(NAN) Breastfeeding for six months or longer appears to significantly cut the risk of a woman developing type II diabetes, a 30-year US study said. The Kaiser Permanente research, published in the US journal JAMA Internal Medicine, analysed data from the Coronary Artery Risk Development in Young Adults (CARDIA) study, a national, multi-centre investigation that…
By Magnus Eze
Hajia Zainab Haruna from Nasarawa State is an expectant mother living with HIV. Her worry grew by the day as her expected date of delivery (EDD) approached last December, because she did not know the fate of her unborn child since the prevention, treatment and care for people living with the disease has continued to dwindle nationwide.
There was also the challenge posed by the impending stoppage of donor funds for HIV/AIDS in the country by one of the major contributors to Nigeria’s HIV response, the US President’s Emergency Plan for AIDS Relief (PEPFAR).
“We don’t know our fate as donors are pulling out. Nigerian government should take ownership. They used to give drugs to us for two months, but now, people are given drugs for two weeks, and we lack the money for transport to frequent the hospitals for the drugs,” Haruna lamented as she joined several other women and children on a march to the National Assembly on December 1, 2017.
She also complained the stigmatisation and discrimination they face in hospitals, even in the labour room.
Daily Sun gathered that people living with HIV/AIDS (PLWHAs) in Nigeria were concerned that their situation may worsen if donor funds eventually stopped coming, as they are bound to, soon.
To this end, the Society for Women and Children Living with HIV/AIDS in Nigeria (SOWCHAN), a national network organization of support groups of women and children living with HIV/AIDS across the country, said it would stop at nothing in escalating their case.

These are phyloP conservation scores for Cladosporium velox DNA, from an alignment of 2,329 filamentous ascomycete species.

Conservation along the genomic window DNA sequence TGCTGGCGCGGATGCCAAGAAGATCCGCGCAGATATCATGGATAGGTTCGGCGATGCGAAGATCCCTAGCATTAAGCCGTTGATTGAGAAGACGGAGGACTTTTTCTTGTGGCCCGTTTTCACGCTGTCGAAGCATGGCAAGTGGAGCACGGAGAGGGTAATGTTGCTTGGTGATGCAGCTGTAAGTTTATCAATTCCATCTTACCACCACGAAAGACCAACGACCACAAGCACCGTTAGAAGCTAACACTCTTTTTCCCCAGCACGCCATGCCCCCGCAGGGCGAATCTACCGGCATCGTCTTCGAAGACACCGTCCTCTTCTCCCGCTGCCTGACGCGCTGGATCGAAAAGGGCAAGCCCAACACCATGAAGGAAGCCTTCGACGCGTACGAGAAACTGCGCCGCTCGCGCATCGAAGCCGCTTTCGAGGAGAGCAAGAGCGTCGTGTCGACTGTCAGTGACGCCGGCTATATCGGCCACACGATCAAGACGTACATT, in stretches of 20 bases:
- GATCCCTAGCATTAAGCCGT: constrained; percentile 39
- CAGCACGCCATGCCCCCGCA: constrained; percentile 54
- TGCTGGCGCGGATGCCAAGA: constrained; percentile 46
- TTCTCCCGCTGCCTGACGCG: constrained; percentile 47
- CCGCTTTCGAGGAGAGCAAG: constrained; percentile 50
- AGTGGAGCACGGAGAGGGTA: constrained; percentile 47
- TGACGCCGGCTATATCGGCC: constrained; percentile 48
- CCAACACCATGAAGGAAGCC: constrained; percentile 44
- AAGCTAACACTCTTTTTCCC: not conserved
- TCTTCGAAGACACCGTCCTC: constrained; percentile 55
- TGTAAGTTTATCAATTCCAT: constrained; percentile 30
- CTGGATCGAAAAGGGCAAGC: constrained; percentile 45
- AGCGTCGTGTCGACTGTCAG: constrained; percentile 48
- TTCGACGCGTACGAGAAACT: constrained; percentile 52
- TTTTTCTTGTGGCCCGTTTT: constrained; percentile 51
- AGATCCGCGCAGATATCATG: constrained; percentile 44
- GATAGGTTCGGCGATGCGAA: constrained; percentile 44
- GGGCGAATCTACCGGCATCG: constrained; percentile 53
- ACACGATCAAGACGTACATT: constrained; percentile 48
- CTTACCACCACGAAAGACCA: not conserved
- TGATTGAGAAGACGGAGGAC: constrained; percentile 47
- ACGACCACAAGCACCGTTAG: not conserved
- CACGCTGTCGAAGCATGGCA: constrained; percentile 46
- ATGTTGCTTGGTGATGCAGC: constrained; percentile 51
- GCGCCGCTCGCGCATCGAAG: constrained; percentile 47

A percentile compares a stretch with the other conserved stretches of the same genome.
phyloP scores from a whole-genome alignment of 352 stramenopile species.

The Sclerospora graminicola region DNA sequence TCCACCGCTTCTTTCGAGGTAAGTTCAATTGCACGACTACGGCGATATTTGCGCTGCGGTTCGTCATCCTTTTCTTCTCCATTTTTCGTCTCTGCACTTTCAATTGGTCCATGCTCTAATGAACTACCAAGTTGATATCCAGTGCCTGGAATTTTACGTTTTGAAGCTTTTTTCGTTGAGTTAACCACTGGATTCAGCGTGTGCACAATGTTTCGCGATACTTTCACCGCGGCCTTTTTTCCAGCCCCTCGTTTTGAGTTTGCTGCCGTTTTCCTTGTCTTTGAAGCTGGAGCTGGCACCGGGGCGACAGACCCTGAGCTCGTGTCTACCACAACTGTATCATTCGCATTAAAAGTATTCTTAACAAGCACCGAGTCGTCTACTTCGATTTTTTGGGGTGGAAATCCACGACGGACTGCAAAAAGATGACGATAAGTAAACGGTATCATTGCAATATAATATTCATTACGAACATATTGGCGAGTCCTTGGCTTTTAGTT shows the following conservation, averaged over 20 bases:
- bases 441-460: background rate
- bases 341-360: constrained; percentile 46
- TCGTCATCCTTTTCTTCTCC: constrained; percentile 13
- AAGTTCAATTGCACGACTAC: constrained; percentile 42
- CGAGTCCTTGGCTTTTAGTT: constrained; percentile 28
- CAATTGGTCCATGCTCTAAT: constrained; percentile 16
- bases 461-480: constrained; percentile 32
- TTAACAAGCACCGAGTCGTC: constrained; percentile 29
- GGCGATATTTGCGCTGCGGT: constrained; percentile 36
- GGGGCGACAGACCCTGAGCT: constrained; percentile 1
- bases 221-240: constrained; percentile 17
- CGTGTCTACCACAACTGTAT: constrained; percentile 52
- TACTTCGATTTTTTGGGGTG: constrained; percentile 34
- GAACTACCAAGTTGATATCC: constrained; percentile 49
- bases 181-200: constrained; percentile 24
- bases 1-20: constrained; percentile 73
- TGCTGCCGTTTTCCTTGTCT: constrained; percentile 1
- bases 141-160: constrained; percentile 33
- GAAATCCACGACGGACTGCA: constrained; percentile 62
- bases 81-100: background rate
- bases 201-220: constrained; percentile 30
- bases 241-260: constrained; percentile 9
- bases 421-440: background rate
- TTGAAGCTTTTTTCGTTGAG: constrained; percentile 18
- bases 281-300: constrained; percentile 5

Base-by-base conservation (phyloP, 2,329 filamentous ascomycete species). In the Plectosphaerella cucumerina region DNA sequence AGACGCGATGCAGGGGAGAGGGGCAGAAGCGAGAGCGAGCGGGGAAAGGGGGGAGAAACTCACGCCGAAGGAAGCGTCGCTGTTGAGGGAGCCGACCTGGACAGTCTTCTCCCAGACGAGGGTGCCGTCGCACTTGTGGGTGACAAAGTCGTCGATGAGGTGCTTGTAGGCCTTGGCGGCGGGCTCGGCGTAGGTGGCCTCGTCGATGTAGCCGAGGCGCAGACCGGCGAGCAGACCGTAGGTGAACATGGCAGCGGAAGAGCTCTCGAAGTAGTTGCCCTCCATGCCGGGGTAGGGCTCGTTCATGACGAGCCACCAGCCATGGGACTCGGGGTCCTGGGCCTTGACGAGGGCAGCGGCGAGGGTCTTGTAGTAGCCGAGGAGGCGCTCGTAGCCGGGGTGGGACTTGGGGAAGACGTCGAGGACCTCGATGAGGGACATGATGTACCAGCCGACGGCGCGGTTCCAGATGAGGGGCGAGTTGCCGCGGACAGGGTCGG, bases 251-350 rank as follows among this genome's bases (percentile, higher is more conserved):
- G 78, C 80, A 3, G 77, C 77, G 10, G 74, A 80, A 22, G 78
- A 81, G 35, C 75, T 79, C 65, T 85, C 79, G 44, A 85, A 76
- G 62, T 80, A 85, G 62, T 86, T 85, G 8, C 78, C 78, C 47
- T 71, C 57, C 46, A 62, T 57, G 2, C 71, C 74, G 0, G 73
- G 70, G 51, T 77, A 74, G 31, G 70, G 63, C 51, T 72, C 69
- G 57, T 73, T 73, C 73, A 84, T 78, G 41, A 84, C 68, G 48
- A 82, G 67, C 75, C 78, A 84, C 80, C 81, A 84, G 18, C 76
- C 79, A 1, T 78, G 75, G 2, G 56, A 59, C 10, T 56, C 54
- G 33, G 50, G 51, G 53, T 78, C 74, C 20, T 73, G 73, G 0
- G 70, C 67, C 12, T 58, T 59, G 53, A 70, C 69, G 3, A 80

However, an attempt by the group to meet with the committees in charge of HIV/AIDS in both the Senate and House of Representatives were frustrated by the NASS security, which disposed them of their placards and dispersed them. Some of them remained resolute and eventually found their way into the premises, but they were again turned back at the entrance of the House of Representatives building.
About 60 of the dejected women and children were seen hanging around the National Assembly hoping that someone would give them a listening ear, all to no avail.
National Coordinator of SOWCHAN, Lucy Enyia said they merely came to the legislative complex to let the lawmakers know what PLWHAs were passing through in the country. Enyia explained that a situation where 99 per cent of HIV commodities were supported by foreign donors was not sustainable, hence the call for the governments at all levels to adequately fund HIV/AIDS programmes by taking ownership.
The group also called for legislation or the strengthening of the existing ones in support of establishment of generic antiretroviral pharmaceutical plants in Nigeria.
The present situation where the Federal Government supported antiretroviral provision in only Abia and Taraba states, to them, is grossly inadequate and unacceptable.
SOWCHAN would further want government to ensure tax waivers on all drugs and commodities being donated to public healthcare facilities for HIV/AIDS prevention, treatment, care and other interventions in the country.